Not Your Typical Cafeteria Food

Brent Giamotta, Contributing Writer

Nancy Jordan is on a mission. As head of Glendale College food service she has overseen a number of recent changes that brought large improvements in health, variety and quality to GCC cafes. Though she has many more changes planned, not all students know the cafeterias exist.

“I want to add signage … some people don’t even know we’re here,” said Jordan, who took the post eight years ago and also teaches CULIN 111: Fundamentals of Professional Cooking I and 122: International Cooking. “The whole cafeteria food service model has changed dramatically from maybe 15 years ago … people are looking for healthier options … for more variety of food.”

Jordan has delivered on both of those promises. Upstairs Grill, Emma’s Deli and CJ’s Convenience Store offer a new array of healthy options, many not easily found around town. Ninety percent of the Grill’s soups are made in-house (not from freeze-dried packages) and Jordan said they are huge sellers. The other 10 percent are ordered pre-made from U.S. Foods.

Grab-and-go items now include a vegan tofu sandwich, tofu and brown rice, fruit, organic soy milk, Smart Start cereal and multiple brands of Greek yogurt.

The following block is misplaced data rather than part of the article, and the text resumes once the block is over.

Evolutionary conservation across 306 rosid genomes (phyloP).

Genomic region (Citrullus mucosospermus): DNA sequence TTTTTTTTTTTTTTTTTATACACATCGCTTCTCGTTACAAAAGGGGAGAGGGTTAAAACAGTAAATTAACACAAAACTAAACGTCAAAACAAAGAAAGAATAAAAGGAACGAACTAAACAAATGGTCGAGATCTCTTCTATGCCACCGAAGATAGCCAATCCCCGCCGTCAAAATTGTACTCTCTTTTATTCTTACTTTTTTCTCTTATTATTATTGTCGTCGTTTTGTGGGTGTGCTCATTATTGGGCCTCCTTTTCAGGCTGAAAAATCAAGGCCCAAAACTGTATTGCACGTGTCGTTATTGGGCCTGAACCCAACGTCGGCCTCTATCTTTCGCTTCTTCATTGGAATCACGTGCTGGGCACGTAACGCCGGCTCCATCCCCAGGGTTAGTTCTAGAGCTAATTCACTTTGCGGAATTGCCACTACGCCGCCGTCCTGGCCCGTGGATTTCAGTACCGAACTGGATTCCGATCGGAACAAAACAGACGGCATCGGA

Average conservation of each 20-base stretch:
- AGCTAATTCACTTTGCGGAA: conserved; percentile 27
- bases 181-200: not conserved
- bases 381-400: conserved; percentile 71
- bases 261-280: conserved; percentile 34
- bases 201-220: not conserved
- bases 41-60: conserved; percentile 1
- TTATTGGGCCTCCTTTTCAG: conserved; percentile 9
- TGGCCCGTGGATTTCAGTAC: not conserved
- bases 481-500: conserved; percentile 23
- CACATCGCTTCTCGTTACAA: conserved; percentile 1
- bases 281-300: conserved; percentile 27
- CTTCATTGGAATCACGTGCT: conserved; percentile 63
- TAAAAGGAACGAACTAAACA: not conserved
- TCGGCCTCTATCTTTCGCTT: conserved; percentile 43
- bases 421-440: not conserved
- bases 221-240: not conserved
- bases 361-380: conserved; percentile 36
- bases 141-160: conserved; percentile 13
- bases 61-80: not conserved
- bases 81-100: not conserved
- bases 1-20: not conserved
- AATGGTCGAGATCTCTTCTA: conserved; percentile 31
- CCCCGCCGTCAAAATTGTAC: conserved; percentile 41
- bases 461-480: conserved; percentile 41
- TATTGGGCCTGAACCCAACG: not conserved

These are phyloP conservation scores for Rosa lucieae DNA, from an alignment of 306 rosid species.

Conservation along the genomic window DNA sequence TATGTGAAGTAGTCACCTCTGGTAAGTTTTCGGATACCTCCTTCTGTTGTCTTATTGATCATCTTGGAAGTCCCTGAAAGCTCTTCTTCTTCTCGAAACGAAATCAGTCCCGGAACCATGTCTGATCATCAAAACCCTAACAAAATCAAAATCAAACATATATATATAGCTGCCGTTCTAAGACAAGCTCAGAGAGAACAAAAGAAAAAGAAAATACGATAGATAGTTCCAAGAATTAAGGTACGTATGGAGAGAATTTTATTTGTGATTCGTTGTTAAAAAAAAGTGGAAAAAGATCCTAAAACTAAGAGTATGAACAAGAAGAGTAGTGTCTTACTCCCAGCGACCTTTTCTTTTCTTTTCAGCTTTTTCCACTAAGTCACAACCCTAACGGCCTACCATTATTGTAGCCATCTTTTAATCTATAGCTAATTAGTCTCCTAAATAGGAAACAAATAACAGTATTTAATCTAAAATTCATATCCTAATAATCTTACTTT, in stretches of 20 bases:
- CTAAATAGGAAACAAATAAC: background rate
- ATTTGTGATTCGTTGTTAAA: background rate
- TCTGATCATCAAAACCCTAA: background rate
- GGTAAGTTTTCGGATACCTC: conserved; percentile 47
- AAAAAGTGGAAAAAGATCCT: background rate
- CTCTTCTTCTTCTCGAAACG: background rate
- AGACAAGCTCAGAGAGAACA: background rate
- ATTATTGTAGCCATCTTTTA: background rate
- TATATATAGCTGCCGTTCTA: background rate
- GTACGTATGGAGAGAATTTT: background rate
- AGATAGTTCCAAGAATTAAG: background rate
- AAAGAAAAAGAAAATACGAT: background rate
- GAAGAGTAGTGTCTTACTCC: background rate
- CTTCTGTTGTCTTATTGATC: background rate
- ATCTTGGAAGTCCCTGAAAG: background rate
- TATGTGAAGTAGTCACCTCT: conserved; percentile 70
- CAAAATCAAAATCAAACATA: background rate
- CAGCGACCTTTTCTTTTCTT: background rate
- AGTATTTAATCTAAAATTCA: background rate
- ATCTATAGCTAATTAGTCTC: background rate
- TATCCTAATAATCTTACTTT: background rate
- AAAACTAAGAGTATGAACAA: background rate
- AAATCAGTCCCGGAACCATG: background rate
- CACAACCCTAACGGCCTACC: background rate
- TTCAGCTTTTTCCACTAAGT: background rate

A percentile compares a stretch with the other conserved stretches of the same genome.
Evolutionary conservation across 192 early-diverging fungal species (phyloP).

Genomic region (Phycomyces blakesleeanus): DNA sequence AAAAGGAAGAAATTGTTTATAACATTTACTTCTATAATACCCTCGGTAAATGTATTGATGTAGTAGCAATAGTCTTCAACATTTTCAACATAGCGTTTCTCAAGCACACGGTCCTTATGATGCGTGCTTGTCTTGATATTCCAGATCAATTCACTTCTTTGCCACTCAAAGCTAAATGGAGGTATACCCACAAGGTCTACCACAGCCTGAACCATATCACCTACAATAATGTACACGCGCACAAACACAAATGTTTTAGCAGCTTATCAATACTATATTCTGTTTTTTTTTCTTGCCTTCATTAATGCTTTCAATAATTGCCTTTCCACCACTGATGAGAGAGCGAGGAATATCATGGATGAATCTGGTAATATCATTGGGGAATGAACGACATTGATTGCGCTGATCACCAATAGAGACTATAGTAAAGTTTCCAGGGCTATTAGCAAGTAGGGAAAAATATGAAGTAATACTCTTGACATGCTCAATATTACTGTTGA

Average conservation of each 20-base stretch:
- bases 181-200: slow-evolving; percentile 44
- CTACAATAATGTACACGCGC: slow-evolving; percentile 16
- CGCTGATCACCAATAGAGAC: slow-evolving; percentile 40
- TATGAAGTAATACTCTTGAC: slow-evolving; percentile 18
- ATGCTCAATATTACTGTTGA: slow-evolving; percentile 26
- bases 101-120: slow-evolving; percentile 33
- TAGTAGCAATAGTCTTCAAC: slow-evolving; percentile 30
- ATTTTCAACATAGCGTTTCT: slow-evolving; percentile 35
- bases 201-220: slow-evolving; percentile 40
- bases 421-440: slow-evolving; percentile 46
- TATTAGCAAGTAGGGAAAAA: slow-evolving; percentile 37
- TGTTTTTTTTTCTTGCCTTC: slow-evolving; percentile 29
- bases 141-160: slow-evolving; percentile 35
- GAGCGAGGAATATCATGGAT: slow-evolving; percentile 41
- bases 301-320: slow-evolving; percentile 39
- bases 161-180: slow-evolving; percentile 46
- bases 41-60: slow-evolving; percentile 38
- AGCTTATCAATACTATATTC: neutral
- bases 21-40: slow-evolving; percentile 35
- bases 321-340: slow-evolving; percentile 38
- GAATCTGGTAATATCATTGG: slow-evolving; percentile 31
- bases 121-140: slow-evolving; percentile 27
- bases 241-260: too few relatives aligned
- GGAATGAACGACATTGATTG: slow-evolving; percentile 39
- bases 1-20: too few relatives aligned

Emma’s Deli, located below the Upstairs Grill, at first appears to look like Subway, but unlike the fast-food chain Emma’s makes its own tuna salad right in front of customers and offers four bread options: whole grain, wheat, rye and ciabatta.

The Roots and Fruits Smoothie Bar, added last year, uses real fruit instead of frozen mixes, with popular health additives like chia, wheat germ and protein.

CJ’s convenient store now stocks Bai5 Antioxidant drinks, Oi Ocha green tea, avocado oil kettle chips and gluten-free sweet plantain chips from Peru.

Jordan has a personal aversion to the big, popular energy drinks like Monster and Rockstar, and dried soup meals like Cup o’ Noodles. “The amount of sodium is outrageous,” she said, but as long as there is a demand, she’ll keep them stocked.  “I have an entire student body to feed, and not all gravitate toward healthy stuff.”

For those students going for taste, GCC still delivers traditional favorites. French fries, French toast and breakfast burritos take the top spots in a quick eater survey — honorable mentions being pizza and tostadas. Jordan notes that her rotating soup menu, hot dog of the week, and pizza of the month are all gaining in popularity.

These gains in quality and variety, however, have come amid lingering challenges. The Upstairs Grill was renovated in 2012 to improve the flow of customers through the line. “But crowds still happen at peak times,” Jordan said.

She bemoans the cushions coming off some of the booths, lack of available seating and bad acoustics. English student Patrick Makaradi said he comes to the Upstairs Grill about twice a week to eat and read. He raves about the French toast, but admits he almost always has to stop reading because of the noise.